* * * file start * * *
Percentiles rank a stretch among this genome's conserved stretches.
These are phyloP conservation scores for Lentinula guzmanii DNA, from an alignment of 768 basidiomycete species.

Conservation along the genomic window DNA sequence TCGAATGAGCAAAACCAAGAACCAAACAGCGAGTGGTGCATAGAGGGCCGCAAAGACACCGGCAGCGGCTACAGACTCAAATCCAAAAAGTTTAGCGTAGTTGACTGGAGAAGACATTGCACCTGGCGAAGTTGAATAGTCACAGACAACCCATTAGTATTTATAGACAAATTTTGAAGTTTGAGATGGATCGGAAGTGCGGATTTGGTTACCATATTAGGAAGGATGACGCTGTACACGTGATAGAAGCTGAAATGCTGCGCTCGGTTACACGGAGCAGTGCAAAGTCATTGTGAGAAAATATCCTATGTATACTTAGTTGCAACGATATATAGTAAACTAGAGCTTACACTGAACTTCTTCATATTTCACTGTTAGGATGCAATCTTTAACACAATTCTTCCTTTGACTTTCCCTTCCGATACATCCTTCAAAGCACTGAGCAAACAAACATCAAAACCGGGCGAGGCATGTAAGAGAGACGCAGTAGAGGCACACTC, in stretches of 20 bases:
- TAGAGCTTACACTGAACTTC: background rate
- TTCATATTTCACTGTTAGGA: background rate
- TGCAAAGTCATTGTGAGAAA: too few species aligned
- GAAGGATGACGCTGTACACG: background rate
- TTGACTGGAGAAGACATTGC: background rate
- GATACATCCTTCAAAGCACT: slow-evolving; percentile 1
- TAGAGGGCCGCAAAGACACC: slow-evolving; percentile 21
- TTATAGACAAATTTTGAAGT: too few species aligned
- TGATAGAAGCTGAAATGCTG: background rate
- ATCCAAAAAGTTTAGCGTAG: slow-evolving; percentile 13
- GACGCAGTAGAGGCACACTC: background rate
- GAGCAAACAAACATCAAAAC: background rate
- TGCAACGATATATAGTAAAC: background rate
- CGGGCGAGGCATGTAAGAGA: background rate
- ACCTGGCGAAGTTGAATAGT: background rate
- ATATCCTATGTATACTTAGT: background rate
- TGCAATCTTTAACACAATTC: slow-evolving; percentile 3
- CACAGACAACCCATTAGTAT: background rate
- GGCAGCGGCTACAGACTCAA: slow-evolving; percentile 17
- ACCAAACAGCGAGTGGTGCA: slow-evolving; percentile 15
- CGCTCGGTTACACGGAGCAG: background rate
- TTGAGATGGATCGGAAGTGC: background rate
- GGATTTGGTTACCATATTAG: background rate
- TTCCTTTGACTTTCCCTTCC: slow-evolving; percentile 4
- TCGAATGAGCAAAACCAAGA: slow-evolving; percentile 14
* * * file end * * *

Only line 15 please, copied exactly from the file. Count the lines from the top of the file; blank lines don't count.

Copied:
- GAGCAAACAAACATCAAAAC: background rate